SAVE OUR STATE ROUTE 89
THROUGH THE HEART OF THE GRANITE DELLS
The iconic Dells Narrows of SR89 is a uniquely scenic and historic approximately one-mile segment of highway through the rocky Dells and an important part of the Granite Dells experience. Currently, it is the only highway from which people can see this beauty up close from their cars.
With the current concept for widening the 2.5-mile highway segment from the Phippen to Watson Lake roundabouts, this scenic Narrows would become a sanitized five-lane highway and a damaged historic entrance into the southern area of Prescott. We’re calling this segment the “Dells Narrows.” It’s approximately one mile long.
The City of Prescott is considering an opportunity to widen the Dells Narrows to a five-lane highway.
Did You know?
Widening is Not Necessary
The only necessary component of the plan is to improve the effluent system as part of a centralization project. At the “close proximity” open house held on September 6, attendees were told by city spokespersons that the lines could be placed below the road shoulders with NO WIDENING NECESSARY.
City statements have greatly inflated wait times at intersections and the occurrence of congestion on the road. Our sampling and experience show that this section is handling traffic quite well except for an early morning half-hour commuter congestion that adds a minute and a half to the transit time.
The usage-rate projections into 2045 for this part of SR89 are debatable. With upcoming population growth to the north of Pioneer Parkway, there will be proportionate commercial development that will establish shopping opportunities there, thus reducing southbound traffic.
Widening Through the Narrows is a Bad Idea
The iconic Dells Narrows of SR89 is a uniquely scenic and historic stretch of highway and an important part of the Granite Dells experience. With the current concept for widening, this scenic Narrows would become a sanitized five-lane expressway and a gravely damaged historic foyer into the City of Prescott.
The proposed concept will cost taxpayers a bunch. The amount stated at the June 27 study session in Table 35 is $8.6 million, but at the end of the study session at 1:26:50, in response to a question, Deputy Public Works Director Gwen Rowitsch says that they "have programmed in $26 million, with $11 million for wastewater centralization and $15 million for roadway."
Aside from the commuter constituency, the real beneficiaries of widening are developers that need to avoid the traffic impact obstacle to their future developments.
There are Alternatives
We agree that motorists living and driving this stretch of highway have safety concerns and experience delays getting out onto SR89 from roads that intersect it. Some experience slower-moving traffic during certain morning hours and evening hours.
However, we think safety improvements can be made without widening the roadway through the Dells Narrows.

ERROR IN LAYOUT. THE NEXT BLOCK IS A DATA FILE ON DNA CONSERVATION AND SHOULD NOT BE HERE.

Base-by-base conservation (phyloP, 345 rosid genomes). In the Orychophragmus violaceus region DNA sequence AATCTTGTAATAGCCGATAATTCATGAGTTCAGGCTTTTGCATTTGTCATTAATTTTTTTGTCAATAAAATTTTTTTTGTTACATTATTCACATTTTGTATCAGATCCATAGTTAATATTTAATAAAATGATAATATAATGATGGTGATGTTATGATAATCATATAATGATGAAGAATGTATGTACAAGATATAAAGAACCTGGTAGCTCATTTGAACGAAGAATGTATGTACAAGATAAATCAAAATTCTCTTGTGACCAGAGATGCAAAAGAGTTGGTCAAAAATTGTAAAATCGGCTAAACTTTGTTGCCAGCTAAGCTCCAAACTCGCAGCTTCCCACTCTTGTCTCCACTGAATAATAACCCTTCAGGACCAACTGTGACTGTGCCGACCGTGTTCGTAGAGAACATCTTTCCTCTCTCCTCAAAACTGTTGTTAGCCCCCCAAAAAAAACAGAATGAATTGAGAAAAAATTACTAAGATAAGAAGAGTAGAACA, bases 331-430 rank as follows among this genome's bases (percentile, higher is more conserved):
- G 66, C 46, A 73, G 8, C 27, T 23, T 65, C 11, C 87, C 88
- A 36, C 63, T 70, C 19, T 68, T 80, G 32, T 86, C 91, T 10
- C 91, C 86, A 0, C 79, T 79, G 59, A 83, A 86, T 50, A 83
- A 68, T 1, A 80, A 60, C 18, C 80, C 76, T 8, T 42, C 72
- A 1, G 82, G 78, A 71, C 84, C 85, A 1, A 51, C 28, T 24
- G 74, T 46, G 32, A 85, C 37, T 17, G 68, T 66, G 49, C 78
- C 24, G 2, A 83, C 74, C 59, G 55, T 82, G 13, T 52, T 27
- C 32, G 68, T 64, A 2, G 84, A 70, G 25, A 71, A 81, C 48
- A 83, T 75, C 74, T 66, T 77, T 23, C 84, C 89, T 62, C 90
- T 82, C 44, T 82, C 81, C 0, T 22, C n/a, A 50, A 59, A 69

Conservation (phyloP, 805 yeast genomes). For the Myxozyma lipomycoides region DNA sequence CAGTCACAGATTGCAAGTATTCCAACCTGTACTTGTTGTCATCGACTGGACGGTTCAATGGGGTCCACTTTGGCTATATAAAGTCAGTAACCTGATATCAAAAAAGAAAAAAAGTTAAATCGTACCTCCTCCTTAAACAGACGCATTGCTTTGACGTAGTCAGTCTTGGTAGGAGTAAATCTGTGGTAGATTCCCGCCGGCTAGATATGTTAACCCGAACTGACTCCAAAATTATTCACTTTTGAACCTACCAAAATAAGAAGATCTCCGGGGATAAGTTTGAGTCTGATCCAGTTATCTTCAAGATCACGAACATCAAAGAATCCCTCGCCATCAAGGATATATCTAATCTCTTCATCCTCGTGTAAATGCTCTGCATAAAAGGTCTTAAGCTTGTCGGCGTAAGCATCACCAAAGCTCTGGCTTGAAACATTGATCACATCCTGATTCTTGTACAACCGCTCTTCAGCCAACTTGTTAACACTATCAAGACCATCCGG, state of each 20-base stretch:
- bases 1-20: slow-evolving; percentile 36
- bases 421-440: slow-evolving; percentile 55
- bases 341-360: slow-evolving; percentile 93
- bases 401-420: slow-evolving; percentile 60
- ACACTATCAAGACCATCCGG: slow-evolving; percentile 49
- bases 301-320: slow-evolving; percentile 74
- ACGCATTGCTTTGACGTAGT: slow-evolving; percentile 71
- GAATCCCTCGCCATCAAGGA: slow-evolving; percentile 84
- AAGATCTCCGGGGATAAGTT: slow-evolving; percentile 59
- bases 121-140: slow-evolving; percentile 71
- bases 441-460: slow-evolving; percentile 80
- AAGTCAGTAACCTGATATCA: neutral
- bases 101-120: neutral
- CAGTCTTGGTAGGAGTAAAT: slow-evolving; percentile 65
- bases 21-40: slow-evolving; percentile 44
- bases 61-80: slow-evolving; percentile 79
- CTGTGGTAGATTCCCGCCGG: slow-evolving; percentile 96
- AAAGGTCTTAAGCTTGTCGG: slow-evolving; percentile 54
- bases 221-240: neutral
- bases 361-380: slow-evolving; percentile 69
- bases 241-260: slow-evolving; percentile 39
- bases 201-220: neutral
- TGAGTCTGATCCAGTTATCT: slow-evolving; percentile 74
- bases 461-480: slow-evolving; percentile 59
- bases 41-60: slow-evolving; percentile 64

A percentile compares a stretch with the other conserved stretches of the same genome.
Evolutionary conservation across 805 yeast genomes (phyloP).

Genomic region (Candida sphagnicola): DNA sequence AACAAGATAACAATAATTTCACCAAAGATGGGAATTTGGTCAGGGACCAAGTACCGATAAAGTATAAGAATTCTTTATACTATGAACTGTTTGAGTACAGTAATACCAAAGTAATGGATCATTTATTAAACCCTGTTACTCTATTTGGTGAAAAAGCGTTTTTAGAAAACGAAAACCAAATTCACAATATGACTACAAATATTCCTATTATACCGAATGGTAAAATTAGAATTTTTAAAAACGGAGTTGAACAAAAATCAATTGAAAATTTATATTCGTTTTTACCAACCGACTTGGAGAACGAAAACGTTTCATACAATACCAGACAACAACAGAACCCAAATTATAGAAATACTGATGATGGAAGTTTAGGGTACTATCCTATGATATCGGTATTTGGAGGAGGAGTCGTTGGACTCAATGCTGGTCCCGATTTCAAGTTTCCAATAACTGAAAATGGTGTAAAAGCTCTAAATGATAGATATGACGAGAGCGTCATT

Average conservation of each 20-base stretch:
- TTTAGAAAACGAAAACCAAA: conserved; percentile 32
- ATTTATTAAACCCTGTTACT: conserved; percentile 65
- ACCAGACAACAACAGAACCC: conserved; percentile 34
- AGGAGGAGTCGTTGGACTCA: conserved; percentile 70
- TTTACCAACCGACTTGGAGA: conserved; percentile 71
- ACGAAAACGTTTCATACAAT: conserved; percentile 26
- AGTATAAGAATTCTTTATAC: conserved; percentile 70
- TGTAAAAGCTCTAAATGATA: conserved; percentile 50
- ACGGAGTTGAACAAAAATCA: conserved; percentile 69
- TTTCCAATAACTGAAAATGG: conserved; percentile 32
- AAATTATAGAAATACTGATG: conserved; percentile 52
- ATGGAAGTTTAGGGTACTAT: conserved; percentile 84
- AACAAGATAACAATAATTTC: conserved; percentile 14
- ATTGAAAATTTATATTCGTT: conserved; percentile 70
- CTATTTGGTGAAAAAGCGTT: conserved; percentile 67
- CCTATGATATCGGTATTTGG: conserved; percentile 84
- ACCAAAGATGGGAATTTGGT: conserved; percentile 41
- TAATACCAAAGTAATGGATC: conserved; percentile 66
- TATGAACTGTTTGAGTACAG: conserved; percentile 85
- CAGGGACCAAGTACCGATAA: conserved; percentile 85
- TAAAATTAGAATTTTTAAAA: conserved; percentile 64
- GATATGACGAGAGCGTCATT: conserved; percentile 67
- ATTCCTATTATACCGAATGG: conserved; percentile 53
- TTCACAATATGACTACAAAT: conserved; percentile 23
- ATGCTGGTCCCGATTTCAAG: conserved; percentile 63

Minor changes, such as installing smart traffic lights and additional merge lanes could improve these intersections without widening or blasting any rocks.
The city needs to seek out and evaluate alternatives and compare them publicly with ecological, social, economic, cultural, and scenic aspects in mind.
City Transparency is Lacking
We object to the fast pace imposed on the public for this project. The concept was developed without any public input and did not include any alternatives to widening or discussions about alternatives.
We want the Prescott decision-makers to put our future first, listen to community concerns, and commit to working toward a shared vision of this road without compromising our quality of life and the unique features of our city.
Any proposed actions need to be supported by experts in these areas and include serious analysis and cited research. The council shouldn’t accept recommendations without this process and a full public review before a set of realistic options is presented.
The Bottom Line
We suggest the City of Prescott Leadership recognize that overwhelmingly its citizens do not want a five-lane expressway through the Dells. Widening is not necessary to accomplish the wastewater upgrades, doubling traffic capacity is currently unnecessary, and it is doubtful it is needed for the future.
Blasting our scenic two-lane entrance to Prescott and the Dells into an expressway would be an irreversible disaster that wouldn't benefit Prescottonians, but the loss would be at their expense. Centralization and traffic safety concerns can readily be accomplished without widening.
Enjoy the View!
This portion of SR89 is part of the Granite Mountain Hotshots Memorial Highway and part of Historic 89, once the main Arizona north-south route from border to border.
What makes US 89 so unique is that for most of its nearly 2,000 miles, it is a two-lane road. That means it is a “slow road” that keeps you close to the scenery providing ample opportunities to stop and experience the best America has to offer. In fact, it’s so much fun to drive that National Geographic named it the #1 Drivers’ Drive in the world. See our full position statement for details..